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    File URL: http://dx.doi.org/10.1287/mksc.19.1.4.15178
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    Bibliographic Info

    Article provided by INFORMS in its journal Marketing Science.

    Volume (Year): 19 (2000)
    Issue (Month): 1 (May)
    Pages: 4-21

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    Handle: RePEc:inm:ormksc:v:19:y:2000:i:1:p:4-21

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    Related research

    Keywords: Decision Making; Online Shopping; Electronic Commerce; Decision Aids; Recommendation Agents; Consumer Behavior; Information Search; Consideration Sets; Information Processing;

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    Citations

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    Cited by:
    1. Sylvie Rolland & Déborah Wallet-Wodka, 2003. "Electronic agents on the Internet: A new way to satisfy the consumer?," Post-Print halshs-00143040, HAL.
    2. Basuroy, Suman & Chatterjee, Subimal, 2008. "Fast and frequent: Investigating box office revenues of motion picture sequels," Journal of Business Research, Elsevier, vol. 61(7), pages 798-803, July.
    3. BALAGUE, Christine & LEE, Janghyuk, 2004. "Dynamic modeling of web purchase behavior and e-mailing impact by Petri net," Les Cahiers de Recherche 804, HEC Paris.
    4. Van den Poel, Dirk & Buckinx, Wouter, 2005. "Predicting online-purchasing behaviour," European Journal of Operational Research, Elsevier, vol. 166(2), pages 557-575, October.
    5. Chen, Liyun, 2009. "What do we pay for asymmetric information? The evolution of mechanisms in online markets," MPRA Paper 22506, University Library of Munich, Germany.
    6. Joel Steckel & Russell Winer & Randolph Bucklin & Benedict Dellaert & Xavier Drèze & Gerald Häubl & Sandy Jap & John Little & Tom Meyvis & Alan Montgomery & Arvind Rangaswamy, 2005. "Choice in Interactive Environments," Marketing Letters, Springer, vol. 16(3), pages 309-320, December.
    7. Simona Botti & Susan Broniarczyk & Gerald Häubl & Ron Hill & Yanliu Huang & Barbara Kahn & Praveen Kopalle & Donald Lehmann & Joe Urbany & Brian Wansink, 2008. "Choice under restrictions," Marketing Letters, Springer, vol. 19(3), pages 183-199, December.
    8. Wu, Lei-Yu & Chen, Kuan-Yang & Chen, Po-Yuan & Cheng, Shu-Ling, 2014. "Perceived value, transaction cost, and repurchase-intention in online shopping: A relational exchange perspective," Journal of Business Research, Elsevier, vol. 67(1), pages 2768-2776.
    9. Biswas, Dipayan, 2004. "Economics of information in the Web economy: Towards a new theory?," Journal of Business Research, Elsevier, vol. 57(7), pages 724-733, July.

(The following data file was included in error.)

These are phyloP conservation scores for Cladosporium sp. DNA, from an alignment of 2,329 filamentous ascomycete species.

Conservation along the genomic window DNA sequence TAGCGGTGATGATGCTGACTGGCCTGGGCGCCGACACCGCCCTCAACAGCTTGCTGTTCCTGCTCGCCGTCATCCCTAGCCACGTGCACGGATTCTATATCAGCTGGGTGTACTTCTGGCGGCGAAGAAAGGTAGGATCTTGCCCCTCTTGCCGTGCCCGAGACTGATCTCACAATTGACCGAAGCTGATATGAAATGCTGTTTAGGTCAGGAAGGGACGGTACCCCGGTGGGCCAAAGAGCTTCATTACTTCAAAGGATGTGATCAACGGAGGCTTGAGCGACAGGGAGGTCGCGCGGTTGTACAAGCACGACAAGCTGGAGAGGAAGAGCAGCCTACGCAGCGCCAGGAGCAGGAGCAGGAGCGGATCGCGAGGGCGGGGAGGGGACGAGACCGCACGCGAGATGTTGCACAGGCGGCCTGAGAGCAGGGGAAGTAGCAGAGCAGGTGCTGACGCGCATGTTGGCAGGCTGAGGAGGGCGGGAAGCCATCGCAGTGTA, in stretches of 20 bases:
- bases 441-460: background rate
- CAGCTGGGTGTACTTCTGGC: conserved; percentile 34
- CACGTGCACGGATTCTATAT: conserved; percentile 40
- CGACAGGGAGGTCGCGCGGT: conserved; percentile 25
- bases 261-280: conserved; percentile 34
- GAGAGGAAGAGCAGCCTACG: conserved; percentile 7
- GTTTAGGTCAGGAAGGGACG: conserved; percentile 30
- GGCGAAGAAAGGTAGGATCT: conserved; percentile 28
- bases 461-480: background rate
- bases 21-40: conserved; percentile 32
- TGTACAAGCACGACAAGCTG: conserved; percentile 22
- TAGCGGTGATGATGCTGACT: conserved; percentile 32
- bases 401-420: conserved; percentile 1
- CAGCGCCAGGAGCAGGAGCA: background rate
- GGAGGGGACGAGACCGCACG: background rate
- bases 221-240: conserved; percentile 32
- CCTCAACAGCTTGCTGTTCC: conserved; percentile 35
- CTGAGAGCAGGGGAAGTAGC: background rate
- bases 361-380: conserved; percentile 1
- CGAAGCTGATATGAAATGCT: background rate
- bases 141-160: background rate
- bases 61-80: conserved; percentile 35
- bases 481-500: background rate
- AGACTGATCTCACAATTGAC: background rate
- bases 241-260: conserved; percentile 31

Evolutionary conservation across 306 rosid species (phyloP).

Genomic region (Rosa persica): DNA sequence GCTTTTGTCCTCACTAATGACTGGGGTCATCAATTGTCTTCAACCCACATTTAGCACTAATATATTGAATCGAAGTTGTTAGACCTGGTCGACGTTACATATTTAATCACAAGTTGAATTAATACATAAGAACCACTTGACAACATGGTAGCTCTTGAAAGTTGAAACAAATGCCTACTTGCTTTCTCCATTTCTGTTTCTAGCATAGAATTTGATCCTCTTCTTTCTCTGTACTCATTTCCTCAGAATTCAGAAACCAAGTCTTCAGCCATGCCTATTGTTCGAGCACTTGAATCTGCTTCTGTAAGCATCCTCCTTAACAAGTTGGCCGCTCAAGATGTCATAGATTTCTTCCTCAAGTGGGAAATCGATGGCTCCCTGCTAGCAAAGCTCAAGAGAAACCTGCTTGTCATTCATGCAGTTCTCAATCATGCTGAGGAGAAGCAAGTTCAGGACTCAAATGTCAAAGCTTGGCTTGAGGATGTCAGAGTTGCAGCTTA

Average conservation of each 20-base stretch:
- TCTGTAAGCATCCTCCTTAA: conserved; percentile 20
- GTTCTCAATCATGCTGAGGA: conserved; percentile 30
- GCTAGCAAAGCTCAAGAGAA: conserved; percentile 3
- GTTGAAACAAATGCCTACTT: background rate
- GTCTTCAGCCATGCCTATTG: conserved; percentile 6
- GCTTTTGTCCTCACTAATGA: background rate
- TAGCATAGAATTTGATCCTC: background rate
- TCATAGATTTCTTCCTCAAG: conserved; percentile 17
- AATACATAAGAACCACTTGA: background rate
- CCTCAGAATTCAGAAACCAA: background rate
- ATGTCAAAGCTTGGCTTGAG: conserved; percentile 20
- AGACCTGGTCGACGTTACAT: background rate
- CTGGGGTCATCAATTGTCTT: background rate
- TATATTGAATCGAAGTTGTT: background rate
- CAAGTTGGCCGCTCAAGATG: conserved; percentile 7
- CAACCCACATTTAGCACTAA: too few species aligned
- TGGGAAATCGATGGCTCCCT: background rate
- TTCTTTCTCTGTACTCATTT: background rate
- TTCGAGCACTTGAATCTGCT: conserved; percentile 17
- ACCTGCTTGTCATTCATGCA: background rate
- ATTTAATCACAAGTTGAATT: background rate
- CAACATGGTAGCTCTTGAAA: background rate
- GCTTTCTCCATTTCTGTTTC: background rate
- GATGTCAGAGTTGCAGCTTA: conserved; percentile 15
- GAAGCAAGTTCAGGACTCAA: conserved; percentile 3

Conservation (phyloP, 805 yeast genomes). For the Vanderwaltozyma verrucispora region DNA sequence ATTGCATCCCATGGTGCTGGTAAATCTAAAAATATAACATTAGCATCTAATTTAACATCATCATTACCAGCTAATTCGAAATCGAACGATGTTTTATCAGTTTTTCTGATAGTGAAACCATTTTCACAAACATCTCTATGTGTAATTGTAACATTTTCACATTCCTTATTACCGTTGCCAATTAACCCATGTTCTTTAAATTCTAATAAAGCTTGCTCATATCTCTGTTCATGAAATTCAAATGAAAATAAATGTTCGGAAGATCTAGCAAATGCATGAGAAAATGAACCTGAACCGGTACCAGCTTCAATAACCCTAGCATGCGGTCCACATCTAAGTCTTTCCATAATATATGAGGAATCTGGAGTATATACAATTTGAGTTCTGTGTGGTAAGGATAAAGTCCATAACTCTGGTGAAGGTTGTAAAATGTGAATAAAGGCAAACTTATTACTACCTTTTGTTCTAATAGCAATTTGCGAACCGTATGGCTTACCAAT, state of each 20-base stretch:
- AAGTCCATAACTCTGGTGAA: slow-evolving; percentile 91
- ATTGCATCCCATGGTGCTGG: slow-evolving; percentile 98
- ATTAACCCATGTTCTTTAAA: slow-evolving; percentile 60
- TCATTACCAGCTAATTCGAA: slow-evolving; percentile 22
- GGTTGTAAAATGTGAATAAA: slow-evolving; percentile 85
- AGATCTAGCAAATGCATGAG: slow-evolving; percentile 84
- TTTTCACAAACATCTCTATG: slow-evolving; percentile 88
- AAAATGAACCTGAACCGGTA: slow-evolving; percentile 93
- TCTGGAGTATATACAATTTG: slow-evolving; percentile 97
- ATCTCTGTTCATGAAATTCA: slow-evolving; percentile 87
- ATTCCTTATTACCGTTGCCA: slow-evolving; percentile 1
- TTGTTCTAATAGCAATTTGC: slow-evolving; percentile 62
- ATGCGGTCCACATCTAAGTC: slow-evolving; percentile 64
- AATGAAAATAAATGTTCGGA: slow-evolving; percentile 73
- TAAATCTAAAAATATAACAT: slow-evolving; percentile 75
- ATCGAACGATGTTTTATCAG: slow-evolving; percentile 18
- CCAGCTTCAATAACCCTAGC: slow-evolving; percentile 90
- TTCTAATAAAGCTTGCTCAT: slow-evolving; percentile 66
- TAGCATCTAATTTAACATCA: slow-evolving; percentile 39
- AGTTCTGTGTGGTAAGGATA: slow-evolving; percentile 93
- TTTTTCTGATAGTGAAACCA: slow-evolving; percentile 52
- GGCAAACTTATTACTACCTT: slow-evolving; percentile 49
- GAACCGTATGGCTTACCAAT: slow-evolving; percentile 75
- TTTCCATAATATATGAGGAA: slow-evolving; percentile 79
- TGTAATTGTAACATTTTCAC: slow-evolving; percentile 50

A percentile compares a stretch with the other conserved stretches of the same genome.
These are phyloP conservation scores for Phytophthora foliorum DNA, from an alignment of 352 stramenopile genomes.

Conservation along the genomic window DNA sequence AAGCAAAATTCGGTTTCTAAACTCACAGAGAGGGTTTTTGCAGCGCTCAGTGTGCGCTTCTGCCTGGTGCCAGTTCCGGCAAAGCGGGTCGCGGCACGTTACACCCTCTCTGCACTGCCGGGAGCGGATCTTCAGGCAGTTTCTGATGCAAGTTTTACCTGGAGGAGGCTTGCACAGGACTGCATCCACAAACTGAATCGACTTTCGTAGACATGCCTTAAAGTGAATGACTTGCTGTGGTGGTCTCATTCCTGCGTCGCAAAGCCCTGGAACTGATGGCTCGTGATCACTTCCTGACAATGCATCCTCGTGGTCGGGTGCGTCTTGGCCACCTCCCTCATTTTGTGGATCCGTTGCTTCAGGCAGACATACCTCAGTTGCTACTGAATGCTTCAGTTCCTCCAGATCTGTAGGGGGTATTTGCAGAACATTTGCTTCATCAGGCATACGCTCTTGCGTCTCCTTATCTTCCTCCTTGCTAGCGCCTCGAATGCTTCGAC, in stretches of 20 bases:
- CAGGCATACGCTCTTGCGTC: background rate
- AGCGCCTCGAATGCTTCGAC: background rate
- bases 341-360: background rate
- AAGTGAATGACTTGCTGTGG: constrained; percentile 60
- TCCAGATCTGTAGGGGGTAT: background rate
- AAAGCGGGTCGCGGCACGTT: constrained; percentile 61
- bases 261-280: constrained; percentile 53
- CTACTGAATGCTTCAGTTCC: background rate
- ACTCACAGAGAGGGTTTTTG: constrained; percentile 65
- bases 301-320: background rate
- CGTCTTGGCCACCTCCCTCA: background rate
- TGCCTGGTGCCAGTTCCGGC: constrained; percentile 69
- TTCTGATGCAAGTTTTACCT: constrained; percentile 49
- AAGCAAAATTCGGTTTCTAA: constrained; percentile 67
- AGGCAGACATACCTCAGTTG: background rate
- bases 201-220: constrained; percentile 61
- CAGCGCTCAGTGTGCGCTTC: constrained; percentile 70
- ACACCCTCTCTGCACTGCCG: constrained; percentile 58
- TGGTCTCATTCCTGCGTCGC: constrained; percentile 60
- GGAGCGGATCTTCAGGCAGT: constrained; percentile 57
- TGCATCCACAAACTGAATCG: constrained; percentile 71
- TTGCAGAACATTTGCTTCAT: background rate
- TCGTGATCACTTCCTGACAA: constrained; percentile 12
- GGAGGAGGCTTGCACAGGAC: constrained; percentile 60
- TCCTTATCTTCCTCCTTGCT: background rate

10. Nils Reisen & Ulrich Hoffrage & Fred W. Mast, 2008. "Identifying decision strategies in a consumer choice situation," Judgment and Decision Making, Society for Judgment and Decision Making, vol. 3(8), pages 641-658, December.
    11. Broekhuizen, Thijs L.J. & Jager, Wander, 2004. "A conceptual model of channel choice: measuring online and offline shopping value perceptions," Research Report 04F04, University of Groningen, Research Institute SOM (Systems, Organisations and Management).
    12. Oliver Hinz & Jochen Eckert, 2010. "The Impact of Search and Recommendation Systems on Sales in Electronic Commerce," Business & Information Systems Engineering, Springer, vol. 2(2), pages 67-77, April.
    13. Jella Pfeiffer & Michael Scholz, 2013. "A Low-Effort Recommendation System with High Accuracy," Business & Information Systems Engineering, Springer, vol. 5(6), pages 397-408, December.
    14. Spiekermann, Sarah & Strobel, Martin & Temme, Dirk, 2002. "Drivers and impediments of consumer online information search: Self-controlled versus agent-based search in a high involvement context," SFB 373 Discussion Papers 2002,37, Humboldt University of Berlin, Interdisciplinary Research Project 373: Quantification and Simulation of Economic Processes.
    15. Nueno, Jose L & Viscarri, Jesus & Mora, Carlos, 2003. "¿Hay BTC en España?," IESE Research Papers D/499, IESE Business School.
    16. Suk, Kwanho & Yoon, Song-Oh, 2012. "The moderating role of decision task goals in attribute weight convergence," Organizational Behavior and Human Decision Processes, Elsevier, vol. 118(1), pages 37-45.
    17. Elcin Akcura, 2013. "Information effects on consumer willingness to pay for electricity and water service attributes," Working Papers 160, European Bank for Reconstruction and Development, Office of the Chief Economist.